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Adaptive Reuse: 5 Strategies for A Successful Data Center Conversion

Adaptive reuse projects are becoming increasingly popular. Here are five tips to ensure your data center conversion project gets off to a flying start.

5 Min Read
The Barcelona Supercomputing Center is an example of adaptive reuse
The Barcelona Supercomputing Center is located in a former chapelImage courtesy of the Barcelona Supercomputing Center

When you think of data center construction projects, the image of massive plots of undeveloped land in remote areas likely comes to mind. While acquiring vast parcels is a common strategy in data center construction, this isn’t the only viable option.

Adaptive reuse projects, where existing buildings are converted into data centers, are gaining popularity. With the emergence of remote work and e-commerce, we see an increase in available, affordable office, retail, and warehouse space in urban areas.

This availability allows data center owners to take advantage of the many benefits of adaptive reuse data center projects. First, these projects are beneficial for bandwidth-hungry end-users located in and near urban centers, where the available real estate necessary to build from scratch is limited. Additionally, these structures have existing power and network access. These data centers can become operational with less time and fewer materials, which is especially valuable given the growing capacity demand.

While the benefits of adaptive reuse projects in data center construction are clear, existing structures have inherent limitations that require a different kind of stakeholder interaction than ground-up projects. With conventional pre-project planning techniques, the risk of costly delays rises considerably.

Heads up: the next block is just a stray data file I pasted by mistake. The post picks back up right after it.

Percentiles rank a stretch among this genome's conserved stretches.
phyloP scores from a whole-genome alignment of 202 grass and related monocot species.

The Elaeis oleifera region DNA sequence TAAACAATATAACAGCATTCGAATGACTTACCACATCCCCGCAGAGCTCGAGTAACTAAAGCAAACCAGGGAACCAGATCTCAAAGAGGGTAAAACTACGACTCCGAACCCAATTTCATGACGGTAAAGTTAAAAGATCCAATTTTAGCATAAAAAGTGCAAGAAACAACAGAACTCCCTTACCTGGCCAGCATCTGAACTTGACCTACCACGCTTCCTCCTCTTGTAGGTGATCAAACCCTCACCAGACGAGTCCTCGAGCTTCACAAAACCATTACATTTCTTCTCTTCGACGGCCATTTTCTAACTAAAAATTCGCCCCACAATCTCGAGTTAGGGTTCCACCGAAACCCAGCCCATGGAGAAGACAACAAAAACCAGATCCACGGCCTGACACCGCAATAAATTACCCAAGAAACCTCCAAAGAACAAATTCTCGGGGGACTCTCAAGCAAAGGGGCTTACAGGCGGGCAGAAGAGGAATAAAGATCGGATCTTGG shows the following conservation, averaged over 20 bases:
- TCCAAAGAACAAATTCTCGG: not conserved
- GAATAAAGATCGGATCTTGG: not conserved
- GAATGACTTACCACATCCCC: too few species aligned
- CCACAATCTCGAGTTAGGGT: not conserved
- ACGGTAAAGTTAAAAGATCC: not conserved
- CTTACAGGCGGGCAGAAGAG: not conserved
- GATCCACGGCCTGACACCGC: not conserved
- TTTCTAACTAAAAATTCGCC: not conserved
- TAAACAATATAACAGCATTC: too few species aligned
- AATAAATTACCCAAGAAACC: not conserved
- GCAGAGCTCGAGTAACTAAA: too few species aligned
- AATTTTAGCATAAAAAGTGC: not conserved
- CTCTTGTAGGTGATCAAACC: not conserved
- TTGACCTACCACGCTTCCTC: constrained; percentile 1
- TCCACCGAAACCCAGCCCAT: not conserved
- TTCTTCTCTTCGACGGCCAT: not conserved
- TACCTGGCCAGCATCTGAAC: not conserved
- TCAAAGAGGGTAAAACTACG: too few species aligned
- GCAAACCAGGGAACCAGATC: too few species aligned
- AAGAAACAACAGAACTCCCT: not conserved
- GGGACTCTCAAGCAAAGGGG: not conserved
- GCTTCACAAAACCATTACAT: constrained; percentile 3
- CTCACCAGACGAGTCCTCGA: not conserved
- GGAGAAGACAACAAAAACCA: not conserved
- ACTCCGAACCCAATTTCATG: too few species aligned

Related:Data Center Approach to Legacy Modernization: When is the Right Time?

By implementing the following five strategies, appropriate alignment between stakeholders can ensure adaptive reuse data center project success.

1. Project Goals: Define the Big Picture

Begin by identifying the adaptive reuse project’s top-line ideas and, perhaps most importantly, identifying the challenges or problems that will likely arise during pre-construction and execution. These include historic preservation requirements, site access constraints, increased engineering complexity for power distribution, cooling, and other essential infrastructure systems, and other site-specific challenges.

Unlike greenfield data center projects, which can more easily allow for design consistency and repeatability with each building iteration, adaptive reuse projects are all necessarily unique. They will require more collaboration between owners, engineers, architects, and contractors to ensure that all requirements can be satisfied within the existing structure. Identifying and communicating anticipated obstacles early fosters the stakeholder alignment needed to prevent budget overruns, schedule slips, and unfulfilled owner expectations.

2. Establish a Shared Vision for the Adaptive Reuse Project

Related:Top 10 Data Center Construction Stories of 2023

Working toward common goals prevents unnecessary mistakes borne of misunderstanding. In adaptive reuse data center construction projects, stakeholders must identify and document the essential subtleties to achieve consensus and create an achievable and realistic pre-project plan that defines the requirements and removes the confusion that can derail alignment.